I’m not entirely sure how to review a sequel that’s written by a different author. I’m even less sure how to proceed if that sequel happens to be for a classic.
It’s not enough that it be a good book on its own. It also has to carry over themes from the original, and ideally, it should measure up to the original — which is almost impossible, because classics tend to become classics because the ideas in them are unique, cutting edge, or at least presented in a fascinating new way.
The Time Ships, by Stephen Baxter, is a sequel to H. G. Wells’ The Time Machine, and that’s one of the most impossible legacies in science fiction.
It’s a very good book, but it isn’t revolutionary in the way the original is — in part because it really can’t be. To top The Time Machine, you’d pretty much have to invent a new genre.
When The Time Machine ends, the nameless Time Traveller promises to be right back, departs for the future, and vanishes forever. The Time Ships repeats this scene from his perspective (in the original, we see it from the Writer’s point of view) and explains what happened to him.
He intended to go back and rescue the Eloi named Weena, the only friend he’d made in the future, but physical law was against him. By telling his story, the Time Traveller changed history — Weena never existed — and worse than that, the altered timeline seems figuratively and literally darker.
First, the seasons stop, then the rotation of the Earth grinds to a halt, and then the sun appears to explode. The Time Traveller lands in an inexplicably habitable world of darkness, understandably panicked. He theorizes that the Morlocks have to be responsible somehow, and when he sees a group of them around his halted time machine, he goes on the attack.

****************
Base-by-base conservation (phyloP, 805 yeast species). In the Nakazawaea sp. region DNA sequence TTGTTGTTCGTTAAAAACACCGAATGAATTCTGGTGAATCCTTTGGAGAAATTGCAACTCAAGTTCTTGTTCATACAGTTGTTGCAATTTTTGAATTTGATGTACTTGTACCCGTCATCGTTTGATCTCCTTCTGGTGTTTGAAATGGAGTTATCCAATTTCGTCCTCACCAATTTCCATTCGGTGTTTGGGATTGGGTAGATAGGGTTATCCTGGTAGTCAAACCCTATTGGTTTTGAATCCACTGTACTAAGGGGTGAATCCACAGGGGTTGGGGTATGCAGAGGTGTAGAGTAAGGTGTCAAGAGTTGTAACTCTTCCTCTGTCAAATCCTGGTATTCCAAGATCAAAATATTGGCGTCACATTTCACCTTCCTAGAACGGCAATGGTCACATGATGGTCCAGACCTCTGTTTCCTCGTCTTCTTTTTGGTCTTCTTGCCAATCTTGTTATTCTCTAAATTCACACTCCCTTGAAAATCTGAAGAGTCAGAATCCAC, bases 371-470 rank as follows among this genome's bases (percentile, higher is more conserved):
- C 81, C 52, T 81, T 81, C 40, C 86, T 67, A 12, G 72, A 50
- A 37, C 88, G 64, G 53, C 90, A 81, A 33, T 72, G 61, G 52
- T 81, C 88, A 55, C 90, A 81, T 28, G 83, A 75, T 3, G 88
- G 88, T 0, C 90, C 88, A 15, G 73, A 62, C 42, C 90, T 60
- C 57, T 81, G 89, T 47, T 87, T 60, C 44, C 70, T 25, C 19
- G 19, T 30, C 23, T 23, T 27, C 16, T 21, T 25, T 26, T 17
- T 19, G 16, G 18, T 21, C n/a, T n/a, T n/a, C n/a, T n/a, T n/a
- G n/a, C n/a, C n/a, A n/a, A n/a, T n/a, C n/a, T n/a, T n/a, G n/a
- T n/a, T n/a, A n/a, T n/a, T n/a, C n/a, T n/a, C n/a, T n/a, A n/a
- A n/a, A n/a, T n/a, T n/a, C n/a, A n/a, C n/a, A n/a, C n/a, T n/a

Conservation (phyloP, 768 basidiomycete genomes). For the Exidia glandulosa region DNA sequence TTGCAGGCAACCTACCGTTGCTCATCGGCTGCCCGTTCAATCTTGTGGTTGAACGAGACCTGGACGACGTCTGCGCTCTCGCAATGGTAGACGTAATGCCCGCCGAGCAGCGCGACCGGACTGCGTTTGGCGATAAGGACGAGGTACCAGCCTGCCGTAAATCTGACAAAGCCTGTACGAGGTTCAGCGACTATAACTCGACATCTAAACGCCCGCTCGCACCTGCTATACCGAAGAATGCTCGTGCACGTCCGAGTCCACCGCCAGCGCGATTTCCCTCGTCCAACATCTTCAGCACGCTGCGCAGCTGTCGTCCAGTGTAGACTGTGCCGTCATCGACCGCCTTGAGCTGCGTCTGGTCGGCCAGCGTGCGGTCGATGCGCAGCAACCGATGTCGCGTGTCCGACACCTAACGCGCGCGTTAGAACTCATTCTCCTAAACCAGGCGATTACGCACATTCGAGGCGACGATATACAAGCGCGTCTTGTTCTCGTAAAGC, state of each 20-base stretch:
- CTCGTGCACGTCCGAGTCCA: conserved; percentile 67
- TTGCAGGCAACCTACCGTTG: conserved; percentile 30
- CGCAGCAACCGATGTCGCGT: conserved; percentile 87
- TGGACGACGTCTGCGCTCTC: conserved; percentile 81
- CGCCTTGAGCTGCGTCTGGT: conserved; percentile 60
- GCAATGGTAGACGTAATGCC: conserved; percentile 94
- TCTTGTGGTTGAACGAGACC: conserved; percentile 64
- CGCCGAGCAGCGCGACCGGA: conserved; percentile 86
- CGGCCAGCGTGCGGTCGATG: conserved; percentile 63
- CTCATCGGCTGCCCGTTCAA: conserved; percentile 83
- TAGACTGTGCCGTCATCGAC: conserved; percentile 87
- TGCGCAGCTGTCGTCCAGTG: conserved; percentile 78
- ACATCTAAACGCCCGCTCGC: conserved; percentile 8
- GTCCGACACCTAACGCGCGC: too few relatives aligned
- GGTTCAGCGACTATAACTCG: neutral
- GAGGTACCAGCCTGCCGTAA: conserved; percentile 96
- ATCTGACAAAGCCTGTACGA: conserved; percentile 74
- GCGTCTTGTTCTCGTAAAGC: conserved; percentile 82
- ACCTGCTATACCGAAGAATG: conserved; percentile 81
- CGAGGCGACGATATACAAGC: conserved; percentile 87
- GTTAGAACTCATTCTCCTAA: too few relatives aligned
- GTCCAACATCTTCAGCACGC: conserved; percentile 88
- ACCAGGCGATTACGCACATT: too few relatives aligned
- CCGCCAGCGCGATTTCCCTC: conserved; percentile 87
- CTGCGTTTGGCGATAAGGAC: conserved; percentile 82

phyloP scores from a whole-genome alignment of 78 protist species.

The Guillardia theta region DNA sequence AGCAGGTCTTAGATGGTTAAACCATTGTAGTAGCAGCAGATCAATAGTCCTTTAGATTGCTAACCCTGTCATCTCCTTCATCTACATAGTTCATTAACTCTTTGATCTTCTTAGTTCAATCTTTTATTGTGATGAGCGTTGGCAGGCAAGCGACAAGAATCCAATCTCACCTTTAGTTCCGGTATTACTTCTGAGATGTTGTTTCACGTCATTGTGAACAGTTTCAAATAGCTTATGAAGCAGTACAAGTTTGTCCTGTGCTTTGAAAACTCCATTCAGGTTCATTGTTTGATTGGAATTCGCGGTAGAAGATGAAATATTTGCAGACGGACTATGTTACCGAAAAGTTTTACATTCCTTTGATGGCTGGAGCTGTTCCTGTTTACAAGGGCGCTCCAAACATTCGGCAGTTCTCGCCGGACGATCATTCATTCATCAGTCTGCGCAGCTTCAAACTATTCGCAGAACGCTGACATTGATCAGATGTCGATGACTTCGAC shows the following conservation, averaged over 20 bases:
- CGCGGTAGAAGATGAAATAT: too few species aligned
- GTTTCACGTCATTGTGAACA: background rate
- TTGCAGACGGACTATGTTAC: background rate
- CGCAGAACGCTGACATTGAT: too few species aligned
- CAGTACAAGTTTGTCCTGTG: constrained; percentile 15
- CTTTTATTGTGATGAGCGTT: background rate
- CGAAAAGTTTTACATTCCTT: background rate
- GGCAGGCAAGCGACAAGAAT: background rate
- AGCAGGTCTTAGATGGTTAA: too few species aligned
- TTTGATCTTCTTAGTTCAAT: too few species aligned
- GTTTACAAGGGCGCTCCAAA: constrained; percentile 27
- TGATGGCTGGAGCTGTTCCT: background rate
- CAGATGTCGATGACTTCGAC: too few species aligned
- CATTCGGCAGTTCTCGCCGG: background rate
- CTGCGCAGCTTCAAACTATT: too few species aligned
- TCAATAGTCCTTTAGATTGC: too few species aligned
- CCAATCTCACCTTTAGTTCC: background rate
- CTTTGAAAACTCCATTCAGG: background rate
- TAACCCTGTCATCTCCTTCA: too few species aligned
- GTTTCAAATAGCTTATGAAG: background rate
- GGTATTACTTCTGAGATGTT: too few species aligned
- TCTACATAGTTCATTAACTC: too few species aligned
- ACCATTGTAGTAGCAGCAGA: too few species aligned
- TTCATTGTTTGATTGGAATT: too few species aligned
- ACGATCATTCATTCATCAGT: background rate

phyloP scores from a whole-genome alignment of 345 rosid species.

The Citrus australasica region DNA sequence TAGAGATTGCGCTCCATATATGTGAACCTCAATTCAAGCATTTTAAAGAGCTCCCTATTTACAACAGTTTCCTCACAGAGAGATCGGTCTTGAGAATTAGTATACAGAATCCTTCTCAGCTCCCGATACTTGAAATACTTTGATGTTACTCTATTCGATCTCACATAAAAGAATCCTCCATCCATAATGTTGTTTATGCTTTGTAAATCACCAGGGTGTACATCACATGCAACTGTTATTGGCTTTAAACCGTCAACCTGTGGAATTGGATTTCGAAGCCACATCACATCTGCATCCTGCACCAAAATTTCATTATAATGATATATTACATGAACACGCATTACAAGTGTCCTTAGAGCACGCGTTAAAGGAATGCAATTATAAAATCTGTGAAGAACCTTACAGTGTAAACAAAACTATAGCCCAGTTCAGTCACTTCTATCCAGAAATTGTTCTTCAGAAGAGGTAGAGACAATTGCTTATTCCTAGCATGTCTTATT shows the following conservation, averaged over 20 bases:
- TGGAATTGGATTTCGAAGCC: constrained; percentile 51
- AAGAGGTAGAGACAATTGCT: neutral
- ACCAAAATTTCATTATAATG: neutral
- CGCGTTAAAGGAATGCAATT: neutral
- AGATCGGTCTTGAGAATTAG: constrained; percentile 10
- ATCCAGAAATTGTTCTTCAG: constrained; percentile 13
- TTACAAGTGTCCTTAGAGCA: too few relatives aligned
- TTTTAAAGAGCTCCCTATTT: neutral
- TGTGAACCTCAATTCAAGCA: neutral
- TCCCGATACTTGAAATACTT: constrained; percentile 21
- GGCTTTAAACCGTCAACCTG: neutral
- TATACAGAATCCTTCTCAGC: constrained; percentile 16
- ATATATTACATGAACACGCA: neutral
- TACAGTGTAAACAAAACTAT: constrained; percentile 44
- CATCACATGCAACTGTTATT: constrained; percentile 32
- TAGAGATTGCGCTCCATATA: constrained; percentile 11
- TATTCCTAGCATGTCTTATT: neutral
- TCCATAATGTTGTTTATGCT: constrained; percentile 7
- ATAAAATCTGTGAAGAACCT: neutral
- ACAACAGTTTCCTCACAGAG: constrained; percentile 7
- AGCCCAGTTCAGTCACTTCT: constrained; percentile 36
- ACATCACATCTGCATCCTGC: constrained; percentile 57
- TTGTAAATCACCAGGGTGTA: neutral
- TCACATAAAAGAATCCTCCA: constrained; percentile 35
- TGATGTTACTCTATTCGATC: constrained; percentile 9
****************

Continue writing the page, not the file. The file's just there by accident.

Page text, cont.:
The narration of this book is modeled after the original. There’s a distinct sense that the story is being related after the narrator has already lived through it; every now and again, after relating some theory or speculation, he’ll note that it turned out to be partly or mostly wrong.
He also feels like an Englishman from the late eighteen hundreds, perhaps a bit less prejudiced than some, but not as flexible as he needs to be. I found myself both admiring this — it’s good characterization, after all — and wishing that the Time Traveller would behave a bit more sympathetically in certain spots. As in the first book, he’s less a hero than a camera, a narrative device for looking at the odd worlds in which he finds himself.
This book has a lot of grand scientific speculation, from the possibility of diverging timelines to the possibilities of post-human life. What it doesn’t do — not as much as The Time Machine, at least — is speculate on the problems of human cultures. The central conceit of The Time Machine, after all, is that the split between labor and leisure classes might lead to two mutually incomprehensible sets of humanity.
It also contains some musings on what would happen in a world where aggression and competition are, at best, quaint antique affectations; would we breed ourselves towards increasing passivity? The Morlocks and Eloi might both have been portrayed as not-quite-human, but H. G. Wells was writing about human (and very current) problems.
The Time Ships doesn’t do as much of that. The nearest it comes is suggesting that changing reproduction changes the entire game — and that thread is somewhat shuffled aside, because time travel changes the entire game in a far more drastic way.
In short, this book is stuffed with enormous ideas, which is as it should be. It has a lot of bizarre and sometimes horrible settings, which is also as it should be. It’s well-written and the voice feels right.
It doesn’t have as strong a sociological component, and of course, it can’t be one of the cornerstones of science fiction simply because The Time Machine came first. It’s a good book. I’m hesitant to call it a worthy sequel to The Time Machine, not because of any shortcomings in the story itself, but because it’s nearly impossible to live up to that promise.